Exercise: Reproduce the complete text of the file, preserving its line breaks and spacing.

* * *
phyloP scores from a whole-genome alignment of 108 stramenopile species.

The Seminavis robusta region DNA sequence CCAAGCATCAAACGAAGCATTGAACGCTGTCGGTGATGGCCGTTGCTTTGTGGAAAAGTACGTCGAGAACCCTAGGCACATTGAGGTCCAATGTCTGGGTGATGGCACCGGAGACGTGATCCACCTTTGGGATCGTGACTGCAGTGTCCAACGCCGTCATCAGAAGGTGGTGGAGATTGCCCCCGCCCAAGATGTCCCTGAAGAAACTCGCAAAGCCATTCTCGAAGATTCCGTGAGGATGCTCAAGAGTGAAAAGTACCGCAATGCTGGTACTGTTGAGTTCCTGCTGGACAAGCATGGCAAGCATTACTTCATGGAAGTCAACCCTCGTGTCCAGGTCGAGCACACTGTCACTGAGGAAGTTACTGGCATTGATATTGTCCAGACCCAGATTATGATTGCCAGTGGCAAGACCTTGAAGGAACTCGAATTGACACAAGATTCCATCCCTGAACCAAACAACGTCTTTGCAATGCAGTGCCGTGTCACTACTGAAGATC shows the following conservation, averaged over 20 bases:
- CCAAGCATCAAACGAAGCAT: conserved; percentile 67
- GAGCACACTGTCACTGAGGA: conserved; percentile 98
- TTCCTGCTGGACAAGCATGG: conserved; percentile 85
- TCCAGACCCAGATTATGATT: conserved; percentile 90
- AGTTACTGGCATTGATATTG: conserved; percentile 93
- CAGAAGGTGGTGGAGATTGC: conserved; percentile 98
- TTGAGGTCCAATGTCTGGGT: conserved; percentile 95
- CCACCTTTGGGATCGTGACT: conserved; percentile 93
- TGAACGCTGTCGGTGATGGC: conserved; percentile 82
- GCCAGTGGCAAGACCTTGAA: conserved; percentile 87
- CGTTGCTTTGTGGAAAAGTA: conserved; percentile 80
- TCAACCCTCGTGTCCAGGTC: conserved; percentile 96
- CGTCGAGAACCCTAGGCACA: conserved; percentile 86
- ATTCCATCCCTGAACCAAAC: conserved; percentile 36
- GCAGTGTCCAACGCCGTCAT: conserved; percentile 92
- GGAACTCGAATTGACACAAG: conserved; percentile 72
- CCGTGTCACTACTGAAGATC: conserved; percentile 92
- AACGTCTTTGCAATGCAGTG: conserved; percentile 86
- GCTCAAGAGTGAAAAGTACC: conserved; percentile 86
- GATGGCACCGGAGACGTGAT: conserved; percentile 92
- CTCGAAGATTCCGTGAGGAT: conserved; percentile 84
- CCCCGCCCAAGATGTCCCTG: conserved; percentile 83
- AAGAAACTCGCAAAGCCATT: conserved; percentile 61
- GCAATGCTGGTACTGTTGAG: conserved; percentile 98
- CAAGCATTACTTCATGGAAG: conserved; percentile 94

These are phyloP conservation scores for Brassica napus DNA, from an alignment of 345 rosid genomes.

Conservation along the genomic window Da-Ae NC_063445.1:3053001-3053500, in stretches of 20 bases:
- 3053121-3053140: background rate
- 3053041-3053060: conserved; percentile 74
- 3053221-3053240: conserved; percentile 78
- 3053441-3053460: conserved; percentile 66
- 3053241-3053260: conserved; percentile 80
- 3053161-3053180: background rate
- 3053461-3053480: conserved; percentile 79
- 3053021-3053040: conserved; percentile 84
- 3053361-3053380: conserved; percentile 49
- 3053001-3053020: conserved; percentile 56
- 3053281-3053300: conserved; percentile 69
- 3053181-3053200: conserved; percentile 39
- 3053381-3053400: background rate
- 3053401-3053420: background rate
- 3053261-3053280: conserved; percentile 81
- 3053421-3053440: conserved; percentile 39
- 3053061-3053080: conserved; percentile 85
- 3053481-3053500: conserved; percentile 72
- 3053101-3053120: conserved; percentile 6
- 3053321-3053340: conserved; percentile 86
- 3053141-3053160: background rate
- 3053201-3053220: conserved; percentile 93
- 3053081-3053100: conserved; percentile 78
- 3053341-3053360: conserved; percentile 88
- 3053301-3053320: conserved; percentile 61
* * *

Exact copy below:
phyloP scores from a whole-genome alignment of 108 stramenopile species.

The Seminavis robusta region DNA sequence CCAAGCATCAAACGAAGCATTGAACGCTGTCGGTGATGGCCGTTGCTTTGTGGAAAAGTACGTCGAGAACCCTAGGCACATTGAGGTCCAATGTCTGGGTGATGGCACCGGAGACGTGATCCACCTTTGGGATCGTGACTGCAGTGTCCAACGCCGTCATCAGAAGGTGGTGGAGATTGCCCCCGCCCAAGATGTCCCTGAAGAAACTCGCAAAGCCATTCTCGAAGATTCCGTGAGGATGCTCAAGAGTGAAAAGTACCGCAATGCTGGTACTGTTGAGTTCCTGCTGGACAAGCATGGCAAGCATTACTTCATGGAAGTCAACCCTCGTGTCCAGGTCGAGCACACTGTCACTGAGGAAGTTACTGGCATTGATATTGTCCAGACCCAGATTATGATTGCCAGTGGCAAGACCTTGAAGGAACTCGAATTGACACAAGATTCCATCCCTGAACCAAACAACGTCTTTGCAATGCAGTGCCGTGTCACTACTGAAGATC shows the following conservation, averaged over 20 bases:
- CCAAGCATCAAACGAAGCAT: conserved; percentile 67
- GAGCACACTGTCACTGAGGA: conserved; percentile 98
- TTCCTGCTGGACAAGCATGG: conserved; percentile 85
- TCCAGACCCAGATTATGATT: conserved; percentile 90
- AGTTACTGGCATTGATATTG: conserved; percentile 93
- CAGAAGGTGGTGGAGATTGC: conserved; percentile 98
- TTGAGGTCCAATGTCTGGGT: conserved; percentile 95
- CCACCTTTGGGATCGTGACT: conserved; percentile 93
- TGAACGCTGTCGGTGATGGC: conserved; percentile 82
- GCCAGTGGCAAGACCTTGAA: conserved; percentile 87
- CGTTGCTTTGTGGAAAAGTA: conserved; percentile 80
- TCAACCCTCGTGTCCAGGTC: conserved; percentile 96
- CGTCGAGAACCCTAGGCACA: conserved; percentile 86
- ATTCCATCCCTGAACCAAAC: conserved; percentile 36
- GCAGTGTCCAACGCCGTCAT: conserved; percentile 92
- GGAACTCGAATTGACACAAG: conserved; percentile 72
- CCGTGTCACTACTGAAGATC: conserved; percentile 92
- AACGTCTTTGCAATGCAGTG: conserved; percentile 86
- GCTCAAGAGTGAAAAGTACC: conserved; percentile 86
- GATGGCACCGGAGACGTGAT: conserved; percentile 92
- CTCGAAGATTCCGTGAGGAT: conserved; percentile 84
- CCCCGCCCAAGATGTCCCTG: conserved; percentile 83
- AAGAAACTCGCAAAGCCATT: conserved; percentile 61
- GCAATGCTGGTACTGTTGAG: conserved; percentile 98
- CAAGCATTACTTCATGGAAG: conserved; percentile 94

These are phyloP conservation scores for Brassica napus DNA, from an alignment of 345 rosid genomes.

Conservation along the genomic window Da-Ae NC_063445.1:3053001-3053500, in stretches of 20 bases:
- 3053121-3053140: background rate
- 3053041-3053060: conserved; percentile 74
- 3053221-3053240: conserved; percentile 78
- 3053441-3053460: conserved; percentile 66
- 3053241-3053260: conserved; percentile 80
- 3053161-3053180: background rate
- 3053461-3053480: conserved; percentile 79
- 3053021-3053040: conserved; percentile 84
- 3053361-3053380: conserved; percentile 49
- 3053001-3053020: conserved; percentile 56
- 3053281-3053300: conserved; percentile 69
- 3053181-3053200: conserved; percentile 39
- 3053381-3053400: background rate
- 3053401-3053420: background rate
- 3053261-3053280: conserved; percentile 81
- 3053421-3053440: conserved; percentile 39
- 3053061-3053080: conserved; percentile 85
- 3053481-3053500: conserved; percentile 72
- 3053101-3053120: conserved; percentile 6
- 3053321-3053340: conserved; percentile 86
- 3053141-3053160: background rate
- 3053201-3053220: conserved; percentile 93
- 3053081-3053100: conserved; percentile 78
- 3053341-3053360: conserved; percentile 88
- 3053301-3053320: conserved; percentile 61